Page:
It's all about ballpark. Aaron moved from a stadium that was costing him home runs to a stadium that was artificially inflating his numbers. In 1971 when he hit 47 home runs, for example, only 16 of those were hit on the road. From 1970 to 1973 he averaged 15.5 home runs on the road, but 24.3 at home.

From 1966 on he hit 357 home runs, but 200 of those were hit in his home park. By contrast, of the 398 home runs he hit from 1954 to 1965, only 185 of them were hit at home.

Kyle Kopelovich said...

Wow! Using 100 percent speculation to tarnish the image of a black sports hero. I don't know how anyone cannot recognize the racist pattern there. Why Don't you ever talk about Mark McGuire, Lance Armstrong, the roided out freak Kevin Love, or the Thug Chris "Birdman" Andersen of the Denver Nuggets who is covered in gang tattoos? I'd rather take my kids out to watch the wholesome Hank Aaron then a tattoo covered criminal Freakshow like Chris "Birdman" Andersen.

Anonymous said...

Steroids build slow-twitch muscles and add bulk. Bat speed generates home runs and is caused by fast-twitch muscles.

Some hitters switch to a more upper cut swing during their careers, which may explain more home runs later in their careers.

Anonymous said...

You may like this, Steve: Paul Erdos.

Anonymous said...

OT, but Drudge and other blogs all atwitter with idea that the Daily Caller is about to break a big sex scandal about NJ Senator Bob Menendez, about his using taxpayer dollars for trips to the Dominican Republic, frolicking with hookers at orgies, then not paying them and rumor has it he set up other senators. Story not up yet. Let's see what is real, what is only rumor.

Anonymous said...

This whole pre-Atlanta/post Atlanta argument, is a lance Armstrong like distraction. But to address this argument, lets limit the comparison to exclusively his time in Atlanta. His first three seasons in Atlanta (age 32-34) he hit 44, 39 and 29 homeruns, respectively. At 37-39 he hit 47, 34, and 40. Not to mention 2 of the 3 highest slugging percentages of his entire career. And its not only power, he also had two of his highest obps for his career during that three year stretch. Think about that, a man who is almost 40 showing zero decline.

But it's more than just the physics defying numbers. You have the teammates who admitted doing steroids, and you have teammates who also had career years during that same stretch. I know he did a lot for cancer research . Oh wait, I confused him with lance again. My bad.

Steve Sailer said...

"His first three seasons in Atlanta (age 32-34) he hit 44, 39 and 29 homeruns,"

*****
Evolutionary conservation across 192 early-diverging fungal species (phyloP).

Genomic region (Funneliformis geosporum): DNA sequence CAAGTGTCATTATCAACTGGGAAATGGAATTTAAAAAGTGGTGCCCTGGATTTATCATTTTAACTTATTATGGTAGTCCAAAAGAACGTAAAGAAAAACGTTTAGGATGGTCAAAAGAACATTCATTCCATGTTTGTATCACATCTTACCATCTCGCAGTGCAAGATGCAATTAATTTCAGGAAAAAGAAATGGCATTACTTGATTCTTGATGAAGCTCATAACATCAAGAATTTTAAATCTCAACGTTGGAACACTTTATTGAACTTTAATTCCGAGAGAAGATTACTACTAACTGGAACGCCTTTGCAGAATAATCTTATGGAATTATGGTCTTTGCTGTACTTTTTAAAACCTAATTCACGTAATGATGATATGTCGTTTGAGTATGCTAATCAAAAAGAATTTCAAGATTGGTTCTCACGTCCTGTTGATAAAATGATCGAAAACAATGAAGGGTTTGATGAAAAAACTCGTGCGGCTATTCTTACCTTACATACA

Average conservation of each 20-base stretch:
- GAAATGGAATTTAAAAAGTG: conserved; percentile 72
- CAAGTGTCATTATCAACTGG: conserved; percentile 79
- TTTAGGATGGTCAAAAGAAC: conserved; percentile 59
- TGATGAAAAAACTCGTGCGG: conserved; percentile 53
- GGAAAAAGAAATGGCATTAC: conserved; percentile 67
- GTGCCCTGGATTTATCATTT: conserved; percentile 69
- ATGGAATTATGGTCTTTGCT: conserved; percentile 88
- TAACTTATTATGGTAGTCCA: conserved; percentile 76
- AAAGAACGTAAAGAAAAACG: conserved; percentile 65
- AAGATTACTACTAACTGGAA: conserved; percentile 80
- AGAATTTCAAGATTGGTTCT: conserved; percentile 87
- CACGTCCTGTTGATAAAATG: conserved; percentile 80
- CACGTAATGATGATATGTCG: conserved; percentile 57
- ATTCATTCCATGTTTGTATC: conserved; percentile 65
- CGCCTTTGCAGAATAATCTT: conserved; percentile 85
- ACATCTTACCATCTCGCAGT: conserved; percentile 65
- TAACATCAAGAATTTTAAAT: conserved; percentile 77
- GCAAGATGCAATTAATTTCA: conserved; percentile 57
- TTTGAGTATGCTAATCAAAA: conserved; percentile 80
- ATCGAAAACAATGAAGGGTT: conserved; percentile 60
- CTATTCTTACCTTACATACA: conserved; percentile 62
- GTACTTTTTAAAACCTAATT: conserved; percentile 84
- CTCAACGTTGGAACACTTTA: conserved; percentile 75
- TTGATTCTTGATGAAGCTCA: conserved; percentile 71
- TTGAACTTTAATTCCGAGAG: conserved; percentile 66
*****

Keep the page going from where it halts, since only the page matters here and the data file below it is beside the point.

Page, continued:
Okay, but those were notorious pitchers' years the last one being 1968. They changed the rules and expanded in 1969, so offensive numbers were up due to a lower mound and lots of marginal pitchers in the league.

AL said...

Tucker Max: I said all of this at dinner, dispassionately laying it out like it was a scouting report. Then the woman said, "Um, you just described his presidency."

Cool story, bro!

Anonymous said...

Grape juice?

Anonymous said...

Kyle: Wait are you talking about this roid freak Kevin Love?


The dude has been on a diet and doing yoga. Hardly a steroid suspect.

And Chris Andersen? The guy was kicked out of the league for recreational drug use, not steroids.

anony-mouse said...

Aaron was the last MLB player to have played in the old Negro leagues, so he may have hit homers there that weren't counted to his lifetime total.

Anonymous said...

"Okay, but those were notorious pitchers' years the last one being 1968. They changed the rules and expanded in 1969, so offensive numbers were up due to a lower mound and lots of marginal pitchers in the league."
at age 39, aaron was #2 in the league in slugging percentage. so its not just a matter of his numbers being inflated, its his performance relative to the rest of the league. non-roided players in their high 30s dont lead the league in anything.

Pat Boyle said...

There are other factors working here and other possible explanations.

I remember reading an interview with Musial in the sports pages. He explained that he had taken up calestenics. He was I think nearing forty and decided to exercise - for the first time in his life.

No one in nineteenth century baseball ever lifted weights much less ate a special diet or engaged in a formal exercise regimen. That sort of thing became popular just about the time that Aaron got his second wind. Cooincidence?

There is also the simple fact that Aaron seemed to only really try to hit homers later in his career. Yesterday you wrote about Reggie Jackson - the man who only wanted to hit homers. Ruth became the home run king of all time largely because he just decided to. There was a sports writer of the time who who encouraged Ruth to stop hitting homers now that he proved that he could do it, and return to getting singles again. In those days they assumed that hitting singles was better for the team while hitting the rarer homers was only good for the player. There's something to that.